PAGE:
LAS VEGAS — The distances that military snipers shoot with new combinations of rifles and calibers require optics that see farther and with more clarity.

A new add-on device, the ThermoSight HISS-HD, a long-range cooled thermal sniper and machine gun sight by Teledyne FLIR, offers high-resolution views at 2,200 meters, or more than 7,000 feet, and the ability to see the shooter’s bullet in flight even without tracers.

Teledyne FLIR debuted this new optic at the annual Shooting, Hunting, Outdoor Trade (SHOT) Show this week.

Zack Fuller, senior manager for weapon sights and handhelds with the company spoke with Military Times for SHOT Show this year about the device.

Fuller served a decade in special forces, four years as a sniper with the U.S. Army’s 5th Special Forces Group and another four years at the U.S. Army Special Operations Command Science and Technology Department working on visual augmentation.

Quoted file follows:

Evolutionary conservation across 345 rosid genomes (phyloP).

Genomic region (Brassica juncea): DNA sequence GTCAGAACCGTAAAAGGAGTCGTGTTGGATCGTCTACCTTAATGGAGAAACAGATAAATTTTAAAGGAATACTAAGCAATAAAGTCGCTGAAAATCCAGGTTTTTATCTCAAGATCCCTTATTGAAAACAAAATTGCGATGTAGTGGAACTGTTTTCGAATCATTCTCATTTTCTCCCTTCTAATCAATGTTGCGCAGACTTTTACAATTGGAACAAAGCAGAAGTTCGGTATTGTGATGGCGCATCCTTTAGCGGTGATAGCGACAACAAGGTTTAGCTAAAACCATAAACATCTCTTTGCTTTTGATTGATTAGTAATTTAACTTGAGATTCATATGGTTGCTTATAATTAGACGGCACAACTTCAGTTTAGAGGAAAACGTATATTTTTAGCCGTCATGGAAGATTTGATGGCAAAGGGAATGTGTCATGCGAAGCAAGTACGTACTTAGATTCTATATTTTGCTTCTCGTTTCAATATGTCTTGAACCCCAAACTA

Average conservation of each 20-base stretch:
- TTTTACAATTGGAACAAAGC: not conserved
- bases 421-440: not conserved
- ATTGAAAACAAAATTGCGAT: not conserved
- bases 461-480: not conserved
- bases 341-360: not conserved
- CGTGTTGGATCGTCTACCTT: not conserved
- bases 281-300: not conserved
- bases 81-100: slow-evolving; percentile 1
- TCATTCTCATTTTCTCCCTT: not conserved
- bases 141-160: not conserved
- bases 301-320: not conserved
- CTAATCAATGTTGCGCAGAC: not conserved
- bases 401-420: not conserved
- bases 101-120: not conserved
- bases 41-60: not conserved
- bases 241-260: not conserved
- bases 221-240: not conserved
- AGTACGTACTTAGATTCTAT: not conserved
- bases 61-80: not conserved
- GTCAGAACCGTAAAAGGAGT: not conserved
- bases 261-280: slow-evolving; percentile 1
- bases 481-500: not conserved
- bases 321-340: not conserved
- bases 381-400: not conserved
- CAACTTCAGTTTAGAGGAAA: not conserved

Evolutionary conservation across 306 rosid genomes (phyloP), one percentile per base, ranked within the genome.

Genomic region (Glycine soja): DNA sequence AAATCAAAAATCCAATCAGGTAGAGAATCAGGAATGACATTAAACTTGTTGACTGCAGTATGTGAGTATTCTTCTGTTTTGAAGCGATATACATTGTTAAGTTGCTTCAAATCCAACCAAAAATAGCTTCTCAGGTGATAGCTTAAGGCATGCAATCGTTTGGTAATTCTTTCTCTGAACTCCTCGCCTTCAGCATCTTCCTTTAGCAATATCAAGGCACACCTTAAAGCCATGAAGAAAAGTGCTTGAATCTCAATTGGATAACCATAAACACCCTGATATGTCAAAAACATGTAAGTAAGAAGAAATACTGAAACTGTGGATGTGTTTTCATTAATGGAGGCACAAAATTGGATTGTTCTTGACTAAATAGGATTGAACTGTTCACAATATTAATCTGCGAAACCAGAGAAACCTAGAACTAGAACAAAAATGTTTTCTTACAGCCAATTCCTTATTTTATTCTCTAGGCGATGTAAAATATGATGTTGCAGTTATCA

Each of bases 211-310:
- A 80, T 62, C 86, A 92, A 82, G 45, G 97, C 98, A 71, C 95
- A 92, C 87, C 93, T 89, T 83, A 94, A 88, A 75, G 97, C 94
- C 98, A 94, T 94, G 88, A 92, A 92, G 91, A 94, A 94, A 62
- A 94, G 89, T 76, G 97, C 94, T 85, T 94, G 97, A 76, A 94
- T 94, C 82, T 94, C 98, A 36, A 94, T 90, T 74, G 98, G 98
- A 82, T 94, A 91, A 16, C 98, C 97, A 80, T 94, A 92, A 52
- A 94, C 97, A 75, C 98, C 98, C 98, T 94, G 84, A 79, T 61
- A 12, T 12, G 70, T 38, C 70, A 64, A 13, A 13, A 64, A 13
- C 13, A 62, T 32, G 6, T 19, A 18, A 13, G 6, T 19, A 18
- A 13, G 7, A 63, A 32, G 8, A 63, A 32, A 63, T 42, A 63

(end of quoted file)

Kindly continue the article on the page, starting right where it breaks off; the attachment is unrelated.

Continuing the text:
The HISS-HD is a clip-on thermal sight that fits in front of the existing weapon optic. It was originally developed for the .338 Norma Magnum machine gun, which is still under development, but is compatible with existing weapons such as the M240B machine gun, Fuller said.

The sight offers four times the resolution and clarity of existing thermal sights. What that means for shooters is the ability to see details as precise as whether a target’s hands are at their sides, or if they’re carrying a weapon even at distances over a mile.

That also allows a shooter to see their bullet in flight, or what is called “day trace,” Fuller said.

“It allows you to take a rapid follow-on shot and correct because you’re seeing the shots,” he said.

The thermal sight allows that in day or night conditions.

With those features, Fuller said the sight triples the performance for machine gun sights and doubles it when compared to existing thermal sights designed for sniper rifles.

The optic weighs 4.6 pounds with batteries and measures 10.6 inches long by 3.5 inches wide and 3.7 inches high.

With the MIL-1913 mount, it fits the Picatinny rail system. The optic has digital video recording features and uses a CR123 battery with a three hour runtime, according to data provided by the company.

Todd South has written about crime, courts, government and the military for multiple publications since 2004 and was named a 2014 Pulitzer finalist for a co-written project on witness intimidation. Todd is a Marine veteran of the Iraq War.

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